• Q&A

    NHMA Council of Family Medicine Leaders Outline Work

    April 21, 2022, 9:59 a.m. News Staff — In October 2021 the AAFP and the National Hispanic Medical Association agreed to collaborate on advancing health equity and diversity with efforts that included establishing a Council of Family Medicine to develop family medicine-focused programs and networking opportunities.

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    The NHMA has selected as the council’s chair and chair-elect, respectively, Francis Guerra-Bauman, M.D., a second-year resident and chief resident in the Department of Family Medicine at WellSpan Good Samaritan Hospital in Lebanon, Penn., and Sara Guevara, M.D., a faculty attending physician at the Glen Cove Hospital Family Medicine residency program at Northwell Health in Glen Cove, N.Y., and assistant professor in the Department of Family Medicine at Hofstra School of Medicine in Hempstead, N.Y.

    While the council is seeking additional family physicians before it can officially begin business, both Guerra-Bauman and Guevara are optimistic about the potential impact it can have for the AAFP, the NHMA and the specialty of family medicine. As the council takes shape, AAFP News spoke with the chair and chair-elect to learn about their roles and what they would like to see the council accomplish.

    AAFP News: What interested you initially in becoming a physician, and why did you choose family medicine?

    Francis Guerra-Bauman, M.D.: I practiced medicine in my homeland of Panama before relocating to the United States. During my junior years I enjoyed volunteering in underserved areas of rural Panama and being involved in the direct medical care of patients in different age groups and the relationships that develop between a physician and their patients. When I relocated to the United States, I continued volunteering in a free clinic near our home. The experiences there showed me I was able to translate my experience as an attending physician in Latin America to a family medicine practice that assisted uninsured patients, many of whom were of Latino heritage and backgrounds. It was evident to me that there is a huge need in the U.S. for Spanish-speaking primary care physicians who not only speak the language but understand the culture. As a family physician, I have had the opportunity to be in the position to help the most people possible, to take ownership of the patients and “do it all,” which helped me hone my clinical skills and grow my clinical judgement while I assisted the community, especially the Latino members of the community.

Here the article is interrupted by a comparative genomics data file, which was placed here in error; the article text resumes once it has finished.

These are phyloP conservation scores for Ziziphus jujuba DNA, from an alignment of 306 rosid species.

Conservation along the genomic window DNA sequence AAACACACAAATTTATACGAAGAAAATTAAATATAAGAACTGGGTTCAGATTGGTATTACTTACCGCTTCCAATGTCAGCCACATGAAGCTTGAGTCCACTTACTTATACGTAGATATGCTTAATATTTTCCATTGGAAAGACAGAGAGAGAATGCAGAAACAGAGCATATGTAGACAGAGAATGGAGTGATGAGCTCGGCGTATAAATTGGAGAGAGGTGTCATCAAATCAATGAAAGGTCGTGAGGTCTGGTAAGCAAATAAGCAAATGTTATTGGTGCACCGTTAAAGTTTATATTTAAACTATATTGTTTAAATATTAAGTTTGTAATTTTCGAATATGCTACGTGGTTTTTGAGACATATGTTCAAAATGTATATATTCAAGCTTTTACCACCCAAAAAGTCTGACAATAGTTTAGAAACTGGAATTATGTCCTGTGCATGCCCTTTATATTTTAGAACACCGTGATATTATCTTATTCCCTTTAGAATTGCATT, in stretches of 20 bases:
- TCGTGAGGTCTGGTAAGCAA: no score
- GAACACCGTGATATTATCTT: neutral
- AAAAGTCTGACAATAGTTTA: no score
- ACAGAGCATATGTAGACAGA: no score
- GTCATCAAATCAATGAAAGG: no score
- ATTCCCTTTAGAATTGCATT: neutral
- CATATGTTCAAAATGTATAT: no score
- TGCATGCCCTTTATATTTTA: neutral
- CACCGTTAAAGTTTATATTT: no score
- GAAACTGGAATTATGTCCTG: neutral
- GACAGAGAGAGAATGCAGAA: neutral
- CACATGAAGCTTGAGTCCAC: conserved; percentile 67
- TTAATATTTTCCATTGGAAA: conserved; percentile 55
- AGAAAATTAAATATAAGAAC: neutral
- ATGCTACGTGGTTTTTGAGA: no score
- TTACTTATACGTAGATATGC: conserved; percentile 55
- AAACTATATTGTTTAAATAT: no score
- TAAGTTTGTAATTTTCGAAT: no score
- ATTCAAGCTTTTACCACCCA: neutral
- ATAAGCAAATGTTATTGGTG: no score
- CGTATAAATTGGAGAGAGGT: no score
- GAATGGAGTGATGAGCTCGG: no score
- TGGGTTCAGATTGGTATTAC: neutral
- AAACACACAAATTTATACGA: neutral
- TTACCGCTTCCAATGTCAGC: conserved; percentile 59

Sara Guevara, M.D.: From a young age, I was determined to become a physician who would provide the best medical care in a humanistic way as I began my experience in the clinical setting as a volunteer and interpreter. During my years as a medical interpreter, I observed the value of empathy, effective communication and cultural humility in the patient-physician relationship. This inspired my interactions as I built rapport and trust with my own patients. I perceived the importance of treating each patient holistically, including addressing mental health and psychosocial needs, and thus found my calling with family medicine.  

    AAFP News: What was your reaction when you heard that the NHMA was partnering with the AAFP on the NHMA Council of Family Medicine? Why did you apply?

    Guevara: I was immediately inspired to join and contribute to the NHMA Council of Family Medicine because it is a truly unique opportunity to facilitate the integration and collaboration of these two amazing and very supportive networks. I believe this partnership will greatly empower and enrich its members and effectively help improve and transform the quality of health care for one of the largest underserved populations. My experiences with AAFP and NHMA have greatly shaped and enhanced my career path, and they have granted me the networking and mentoring opportunities that have motivated me to pursue leadership and advocacy in medicine.

    Guerra-Bauman: This was such fantastic news to hear! Both organizations support initiatives that promote and support a workforce that reflects the diversity and culture of the communities where we family physicians served, including Latinos. Being a resident physician member in both the AAFP and NHMA has provided professional opportunities that lead me to reflect on the responsibility we have as physicians. The COVID-19 pandemic reminded us that the vulnerable and marginalized populations are often hit the hardest. Family physicians are natural leaders; we can adapt resources to reach out and advocate for our communities. I decided to apply because I want to work and learn from leaders in medical organizations that can help to make a difference for patients, while empowering more representation from my current fellow Latino family medicine residents, as well as those who will follow.